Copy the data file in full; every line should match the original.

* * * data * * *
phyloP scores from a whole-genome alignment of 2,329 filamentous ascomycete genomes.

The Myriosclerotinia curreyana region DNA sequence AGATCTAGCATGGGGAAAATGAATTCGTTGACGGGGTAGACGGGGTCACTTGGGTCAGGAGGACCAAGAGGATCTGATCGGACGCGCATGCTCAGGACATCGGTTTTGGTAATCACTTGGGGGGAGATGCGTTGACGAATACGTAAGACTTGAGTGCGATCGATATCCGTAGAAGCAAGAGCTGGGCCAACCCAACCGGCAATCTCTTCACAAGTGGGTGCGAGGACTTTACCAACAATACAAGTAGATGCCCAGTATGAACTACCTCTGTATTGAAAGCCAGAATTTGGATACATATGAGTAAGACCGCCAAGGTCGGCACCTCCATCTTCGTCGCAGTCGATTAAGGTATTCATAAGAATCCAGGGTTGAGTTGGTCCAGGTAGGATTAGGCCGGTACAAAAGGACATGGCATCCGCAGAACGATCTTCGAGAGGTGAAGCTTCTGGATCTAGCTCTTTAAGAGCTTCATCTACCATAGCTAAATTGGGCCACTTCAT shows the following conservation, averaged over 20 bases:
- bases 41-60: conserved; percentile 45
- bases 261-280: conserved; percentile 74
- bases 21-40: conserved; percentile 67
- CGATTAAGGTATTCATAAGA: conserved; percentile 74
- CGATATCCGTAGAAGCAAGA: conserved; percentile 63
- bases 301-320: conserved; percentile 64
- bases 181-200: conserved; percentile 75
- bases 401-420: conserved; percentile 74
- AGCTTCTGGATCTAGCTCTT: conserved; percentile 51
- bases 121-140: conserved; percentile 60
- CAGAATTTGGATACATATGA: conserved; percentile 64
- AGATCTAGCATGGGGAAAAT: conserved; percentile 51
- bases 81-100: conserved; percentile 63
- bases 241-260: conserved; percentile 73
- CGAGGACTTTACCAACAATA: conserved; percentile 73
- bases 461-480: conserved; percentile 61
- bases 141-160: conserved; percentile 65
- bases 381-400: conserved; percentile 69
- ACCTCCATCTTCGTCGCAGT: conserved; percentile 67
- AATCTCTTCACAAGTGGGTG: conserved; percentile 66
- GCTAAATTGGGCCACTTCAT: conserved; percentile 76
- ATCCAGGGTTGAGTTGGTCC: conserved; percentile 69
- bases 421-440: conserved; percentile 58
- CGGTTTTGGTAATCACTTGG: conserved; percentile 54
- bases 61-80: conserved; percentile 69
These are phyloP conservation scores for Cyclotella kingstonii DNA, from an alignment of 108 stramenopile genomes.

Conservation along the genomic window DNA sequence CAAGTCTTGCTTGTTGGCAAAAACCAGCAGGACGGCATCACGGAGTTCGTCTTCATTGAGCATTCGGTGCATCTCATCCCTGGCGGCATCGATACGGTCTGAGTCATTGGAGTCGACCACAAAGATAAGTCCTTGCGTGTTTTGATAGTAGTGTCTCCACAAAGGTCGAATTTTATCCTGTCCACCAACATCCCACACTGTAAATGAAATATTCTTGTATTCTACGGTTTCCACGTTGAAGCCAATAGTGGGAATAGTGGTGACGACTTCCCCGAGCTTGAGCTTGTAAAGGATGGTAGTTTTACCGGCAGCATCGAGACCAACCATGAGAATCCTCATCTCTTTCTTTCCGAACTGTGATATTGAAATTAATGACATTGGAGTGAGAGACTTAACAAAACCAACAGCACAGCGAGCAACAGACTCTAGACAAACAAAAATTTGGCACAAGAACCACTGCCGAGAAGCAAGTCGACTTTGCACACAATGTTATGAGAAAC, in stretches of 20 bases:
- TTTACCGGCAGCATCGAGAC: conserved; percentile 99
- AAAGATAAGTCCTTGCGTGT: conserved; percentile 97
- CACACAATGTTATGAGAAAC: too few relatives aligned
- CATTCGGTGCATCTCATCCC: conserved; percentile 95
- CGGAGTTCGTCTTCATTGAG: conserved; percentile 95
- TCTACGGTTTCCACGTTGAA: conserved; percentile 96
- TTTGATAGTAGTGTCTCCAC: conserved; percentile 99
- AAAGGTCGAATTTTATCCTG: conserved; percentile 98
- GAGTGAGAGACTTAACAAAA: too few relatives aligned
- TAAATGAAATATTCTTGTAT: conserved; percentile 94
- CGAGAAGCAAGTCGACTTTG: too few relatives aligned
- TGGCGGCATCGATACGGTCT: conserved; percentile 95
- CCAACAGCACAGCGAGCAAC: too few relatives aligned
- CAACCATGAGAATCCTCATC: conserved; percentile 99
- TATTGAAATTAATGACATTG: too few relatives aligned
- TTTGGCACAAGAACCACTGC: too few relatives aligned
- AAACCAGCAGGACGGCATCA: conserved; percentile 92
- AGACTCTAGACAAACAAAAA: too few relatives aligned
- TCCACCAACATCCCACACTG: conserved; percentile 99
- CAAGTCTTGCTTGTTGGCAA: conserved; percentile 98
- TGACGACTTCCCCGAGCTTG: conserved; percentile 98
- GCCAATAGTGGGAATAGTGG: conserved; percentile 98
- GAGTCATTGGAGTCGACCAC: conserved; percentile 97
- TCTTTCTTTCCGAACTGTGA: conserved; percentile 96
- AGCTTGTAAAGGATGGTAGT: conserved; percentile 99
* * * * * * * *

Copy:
phyloP scores from a whole-genome alignment of 2,329 filamentous ascomycete genomes.

The Myriosclerotinia curreyana region DNA sequence AGATCTAGCATGGGGAAAATGAATTCGTTGACGGGGTAGACGGGGTCACTTGGGTCAGGAGGACCAAGAGGATCTGATCGGACGCGCATGCTCAGGACATCGGTTTTGGTAATCACTTGGGGGGAGATGCGTTGACGAATACGTAAGACTTGAGTGCGATCGATATCCGTAGAAGCAAGAGCTGGGCCAACCCAACCGGCAATCTCTTCACAAGTGGGTGCGAGGACTTTACCAACAATACAAGTAGATGCCCAGTATGAACTACCTCTGTATTGAAAGCCAGAATTTGGATACATATGAGTAAGACCGCCAAGGTCGGCACCTCCATCTTCGTCGCAGTCGATTAAGGTATTCATAAGAATCCAGGGTTGAGTTGGTCCAGGTAGGATTAGGCCGGTACAAAAGGACATGGCATCCGCAGAACGATCTTCGAGAGGTGAAGCTTCTGGATCTAGCTCTTTAAGAGCTTCATCTACCATAGCTAAATTGGGCCACTTCAT shows the following conservation, averaged over 20 bases:
- bases 41-60: conserved; percentile 45
- bases 261-280: conserved; percentile 74
- bases 21-40: conserved; percentile 67
- CGATTAAGGTATTCATAAGA: conserved; percentile 74
- CGATATCCGTAGAAGCAAGA: conserved; percentile 63
- bases 301-320: conserved; percentile 64
- bases 181-200: conserved; percentile 75
- bases 401-420: conserved; percentile 74
- AGCTTCTGGATCTAGCTCTT: conserved; percentile 51
- bases 121-140: conserved; percentile 60
- CAGAATTTGGATACATATGA: conserved; percentile 64
- AGATCTAGCATGGGGAAAAT: conserved; percentile 51
- bases 81-100: conserved; percentile 63
- bases 241-260: conserved; percentile 73
- CGAGGACTTTACCAACAATA: conserved; percentile 73
- bases 461-480: conserved; percentile 61
- bases 141-160: conserved; percentile 65
- bases 381-400: conserved; percentile 69
- ACCTCCATCTTCGTCGCAGT: conserved; percentile 67
- AATCTCTTCACAAGTGGGTG: conserved; percentile 66
- GCTAAATTGGGCCACTTCAT: conserved; percentile 76
- ATCCAGGGTTGAGTTGGTCC: conserved; percentile 69
- bases 421-440: conserved; percentile 58
- CGGTTTTGGTAATCACTTGG: conserved; percentile 54
- bases 61-80: conserved; percentile 69
These are phyloP conservation scores for Cyclotella kingstonii DNA, from an alignment of 108 stramenopile genomes.

Conservation along the genomic window DNA sequence CAAGTCTTGCTTGTTGGCAAAAACCAGCAGGACGGCATCACGGAGTTCGTCTTCATTGAGCATTCGGTGCATCTCATCCCTGGCGGCATCGATACGGTCTGAGTCATTGGAGTCGACCACAAAGATAAGTCCTTGCGTGTTTTGATAGTAGTGTCTCCACAAAGGTCGAATTTTATCCTGTCCACCAACATCCCACACTGTAAATGAAATATTCTTGTATTCTACGGTTTCCACGTTGAAGCCAATAGTGGGAATAGTGGTGACGACTTCCCCGAGCTTGAGCTTGTAAAGGATGGTAGTTTTACCGGCAGCATCGAGACCAACCATGAGAATCCTCATCTCTTTCTTTCCGAACTGTGATATTGAAATTAATGACATTGGAGTGAGAGACTTAACAAAACCAACAGCACAGCGAGCAACAGACTCTAGACAAACAAAAATTTGGCACAAGAACCACTGCCGAGAAGCAAGTCGACTTTGCACACAATGTTATGAGAAAC, in stretches of 20 bases:
- TTTACCGGCAGCATCGAGAC: conserved; percentile 99
- AAAGATAAGTCCTTGCGTGT: conserved; percentile 97
- CACACAATGTTATGAGAAAC: too few relatives aligned
- CATTCGGTGCATCTCATCCC: conserved; percentile 95
- CGGAGTTCGTCTTCATTGAG: conserved; percentile 95
- TCTACGGTTTCCACGTTGAA: conserved; percentile 96
- TTTGATAGTAGTGTCTCCAC: conserved; percentile 99
- AAAGGTCGAATTTTATCCTG: conserved; percentile 98
- GAGTGAGAGACTTAACAAAA: too few relatives aligned
- TAAATGAAATATTCTTGTAT: conserved; percentile 94
- CGAGAAGCAAGTCGACTTTG: too few relatives aligned
- TGGCGGCATCGATACGGTCT: conserved; percentile 95
- CCAACAGCACAGCGAGCAAC: too few relatives aligned
- CAACCATGAGAATCCTCATC: conserved; percentile 99
- TATTGAAATTAATGACATTG: too few relatives aligned
- TTTGGCACAAGAACCACTGC: too few relatives aligned
- AAACCAGCAGGACGGCATCA: conserved; percentile 92
- AGACTCTAGACAAACAAAAA: too few relatives aligned
- TCCACCAACATCCCACACTG: conserved; percentile 99
- CAAGTCTTGCTTGTTGGCAA: conserved; percentile 98
- TGACGACTTCCCCGAGCTTG: conserved; percentile 98
- GCCAATAGTGGGAATAGTGG: conserved; percentile 98
- GAGTCATTGGAGTCGACCAC: conserved; percentile 97
- TCTTTCTTTCCGAACTGTGA: conserved; percentile 96
- AGCTTGTAAAGGATGGTAGT: conserved; percentile 99